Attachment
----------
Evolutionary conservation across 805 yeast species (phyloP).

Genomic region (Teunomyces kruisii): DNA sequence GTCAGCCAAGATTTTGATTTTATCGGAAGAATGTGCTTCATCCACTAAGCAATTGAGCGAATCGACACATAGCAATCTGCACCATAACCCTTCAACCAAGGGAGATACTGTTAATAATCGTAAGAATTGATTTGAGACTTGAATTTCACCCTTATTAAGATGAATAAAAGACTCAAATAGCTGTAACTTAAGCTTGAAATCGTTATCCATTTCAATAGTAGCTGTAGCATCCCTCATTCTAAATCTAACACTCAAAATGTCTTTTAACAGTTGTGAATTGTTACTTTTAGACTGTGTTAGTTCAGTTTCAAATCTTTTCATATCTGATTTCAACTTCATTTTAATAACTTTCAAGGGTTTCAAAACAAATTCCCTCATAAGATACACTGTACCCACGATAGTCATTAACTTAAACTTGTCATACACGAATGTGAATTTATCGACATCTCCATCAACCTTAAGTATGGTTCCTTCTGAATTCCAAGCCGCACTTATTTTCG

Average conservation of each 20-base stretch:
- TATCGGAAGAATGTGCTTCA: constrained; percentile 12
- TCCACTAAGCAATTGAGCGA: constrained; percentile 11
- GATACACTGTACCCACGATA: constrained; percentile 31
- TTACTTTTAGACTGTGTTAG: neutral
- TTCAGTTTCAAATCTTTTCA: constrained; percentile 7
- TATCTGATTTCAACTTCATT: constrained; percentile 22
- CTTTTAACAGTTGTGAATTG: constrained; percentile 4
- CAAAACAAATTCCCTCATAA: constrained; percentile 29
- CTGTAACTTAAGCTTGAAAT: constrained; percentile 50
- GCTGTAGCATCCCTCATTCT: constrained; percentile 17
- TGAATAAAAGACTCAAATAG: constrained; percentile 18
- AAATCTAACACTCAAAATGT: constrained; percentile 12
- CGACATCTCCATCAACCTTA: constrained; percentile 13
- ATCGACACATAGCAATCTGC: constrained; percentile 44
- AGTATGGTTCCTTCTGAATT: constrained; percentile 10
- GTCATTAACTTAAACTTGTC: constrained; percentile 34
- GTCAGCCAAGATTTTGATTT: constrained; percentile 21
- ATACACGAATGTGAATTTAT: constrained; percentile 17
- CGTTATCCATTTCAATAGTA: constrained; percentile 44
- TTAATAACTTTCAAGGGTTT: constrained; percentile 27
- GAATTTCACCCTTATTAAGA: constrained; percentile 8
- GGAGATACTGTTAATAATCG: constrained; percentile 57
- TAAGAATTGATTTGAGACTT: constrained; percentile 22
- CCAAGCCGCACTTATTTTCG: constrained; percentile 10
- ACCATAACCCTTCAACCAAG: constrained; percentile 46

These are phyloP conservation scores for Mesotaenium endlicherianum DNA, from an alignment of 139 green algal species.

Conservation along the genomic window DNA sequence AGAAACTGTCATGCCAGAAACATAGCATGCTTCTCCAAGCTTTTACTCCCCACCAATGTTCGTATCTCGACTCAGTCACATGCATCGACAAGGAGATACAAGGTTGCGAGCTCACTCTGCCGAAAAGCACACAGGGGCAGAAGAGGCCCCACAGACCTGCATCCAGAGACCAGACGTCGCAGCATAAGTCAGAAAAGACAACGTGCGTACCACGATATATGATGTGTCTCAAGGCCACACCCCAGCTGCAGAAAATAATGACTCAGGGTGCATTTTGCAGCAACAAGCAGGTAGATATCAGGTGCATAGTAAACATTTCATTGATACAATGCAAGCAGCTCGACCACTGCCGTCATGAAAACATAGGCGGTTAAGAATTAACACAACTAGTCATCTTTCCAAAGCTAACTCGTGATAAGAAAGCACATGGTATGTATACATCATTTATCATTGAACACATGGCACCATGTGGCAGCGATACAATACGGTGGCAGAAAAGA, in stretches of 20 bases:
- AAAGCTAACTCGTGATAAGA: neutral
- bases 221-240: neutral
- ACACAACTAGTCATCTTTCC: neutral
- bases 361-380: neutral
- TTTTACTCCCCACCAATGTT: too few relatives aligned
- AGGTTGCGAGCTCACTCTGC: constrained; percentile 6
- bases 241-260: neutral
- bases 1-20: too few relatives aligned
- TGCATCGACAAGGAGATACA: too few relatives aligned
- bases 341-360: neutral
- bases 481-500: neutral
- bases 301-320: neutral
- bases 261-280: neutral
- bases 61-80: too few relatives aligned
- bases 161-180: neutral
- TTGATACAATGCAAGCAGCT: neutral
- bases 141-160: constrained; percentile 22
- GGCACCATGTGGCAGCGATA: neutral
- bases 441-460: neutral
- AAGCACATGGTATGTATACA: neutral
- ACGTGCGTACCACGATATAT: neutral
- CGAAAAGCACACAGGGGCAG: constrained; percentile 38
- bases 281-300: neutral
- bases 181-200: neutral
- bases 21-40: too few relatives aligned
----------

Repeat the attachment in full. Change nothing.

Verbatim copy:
Evolutionary conservation across 805 yeast species (phyloP).

Genomic region (Teunomyces kruisii): DNA sequence GTCAGCCAAGATTTTGATTTTATCGGAAGAATGTGCTTCATCCACTAAGCAATTGAGCGAATCGACACATAGCAATCTGCACCATAACCCTTCAACCAAGGGAGATACTGTTAATAATCGTAAGAATTGATTTGAGACTTGAATTTCACCCTTATTAAGATGAATAAAAGACTCAAATAGCTGTAACTTAAGCTTGAAATCGTTATCCATTTCAATAGTAGCTGTAGCATCCCTCATTCTAAATCTAACACTCAAAATGTCTTTTAACAGTTGTGAATTGTTACTTTTAGACTGTGTTAGTTCAGTTTCAAATCTTTTCATATCTGATTTCAACTTCATTTTAATAACTTTCAAGGGTTTCAAAACAAATTCCCTCATAAGATACACTGTACCCACGATAGTCATTAACTTAAACTTGTCATACACGAATGTGAATTTATCGACATCTCCATCAACCTTAAGTATGGTTCCTTCTGAATTCCAAGCCGCACTTATTTTCG

Average conservation of each 20-base stretch:
- TATCGGAAGAATGTGCTTCA: constrained; percentile 12
- TCCACTAAGCAATTGAGCGA: constrained; percentile 11
- GATACACTGTACCCACGATA: constrained; percentile 31
- TTACTTTTAGACTGTGTTAG: neutral
- TTCAGTTTCAAATCTTTTCA: constrained; percentile 7
- TATCTGATTTCAACTTCATT: constrained; percentile 22
- CTTTTAACAGTTGTGAATTG: constrained; percentile 4
- CAAAACAAATTCCCTCATAA: constrained; percentile 29
- CTGTAACTTAAGCTTGAAAT: constrained; percentile 50
- GCTGTAGCATCCCTCATTCT: constrained; percentile 17
- TGAATAAAAGACTCAAATAG: constrained; percentile 18
- AAATCTAACACTCAAAATGT: constrained; percentile 12
- CGACATCTCCATCAACCTTA: constrained; percentile 13
- ATCGACACATAGCAATCTGC: constrained; percentile 44
- AGTATGGTTCCTTCTGAATT: constrained; percentile 10
- GTCATTAACTTAAACTTGTC: constrained; percentile 34
- GTCAGCCAAGATTTTGATTT: constrained; percentile 21
- ATACACGAATGTGAATTTAT: constrained; percentile 17
- CGTTATCCATTTCAATAGTA: constrained; percentile 44
- TTAATAACTTTCAAGGGTTT: constrained; percentile 27
- GAATTTCACCCTTATTAAGA: constrained; percentile 8
- GGAGATACTGTTAATAATCG: constrained; percentile 57
- TAAGAATTGATTTGAGACTT: constrained; percentile 22
- CCAAGCCGCACTTATTTTCG: constrained; percentile 10
- ACCATAACCCTTCAACCAAG: constrained; percentile 46

These are phyloP conservation scores for Mesotaenium endlicherianum DNA, from an alignment of 139 green algal species.

Conservation along the genomic window DNA sequence AGAAACTGTCATGCCAGAAACATAGCATGCTTCTCCAAGCTTTTACTCCCCACCAATGTTCGTATCTCGACTCAGTCACATGCATCGACAAGGAGATACAAGGTTGCGAGCTCACTCTGCCGAAAAGCACACAGGGGCAGAAGAGGCCCCACAGACCTGCATCCAGAGACCAGACGTCGCAGCATAAGTCAGAAAAGACAACGTGCGTACCACGATATATGATGTGTCTCAAGGCCACACCCCAGCTGCAGAAAATAATGACTCAGGGTGCATTTTGCAGCAACAAGCAGGTAGATATCAGGTGCATAGTAAACATTTCATTGATACAATGCAAGCAGCTCGACCACTGCCGTCATGAAAACATAGGCGGTTAAGAATTAACACAACTAGTCATCTTTCCAAAGCTAACTCGTGATAAGAAAGCACATGGTATGTATACATCATTTATCATTGAACACATGGCACCATGTGGCAGCGATACAATACGGTGGCAGAAAAGA, in stretches of 20 bases:
- AAAGCTAACTCGTGATAAGA: neutral
- bases 221-240: neutral
- ACACAACTAGTCATCTTTCC: neutral
- bases 361-380: neutral
- TTTTACTCCCCACCAATGTT: too few relatives aligned
- AGGTTGCGAGCTCACTCTGC: constrained; percentile 6
- bases 241-260: neutral
- bases 1-20: too few relatives aligned
- TGCATCGACAAGGAGATACA: too few relatives aligned
- bases 341-360: neutral
- bases 481-500: neutral
- bases 301-320: neutral
- bases 261-280: neutral
- bases 61-80: too few relatives aligned
- bases 161-180: neutral
- TTGATACAATGCAAGCAGCT: neutral
- bases 141-160: constrained; percentile 22
- GGCACCATGTGGCAGCGATA: neutral
- bases 441-460: neutral
- AAGCACATGGTATGTATACA: neutral
- ACGTGCGTACCACGATATAT: neutral
- CGAAAAGCACACAGGGGCAG: constrained; percentile 38
- bases 281-300: neutral
- bases 181-200: neutral
- bases 21-40: too few relatives aligned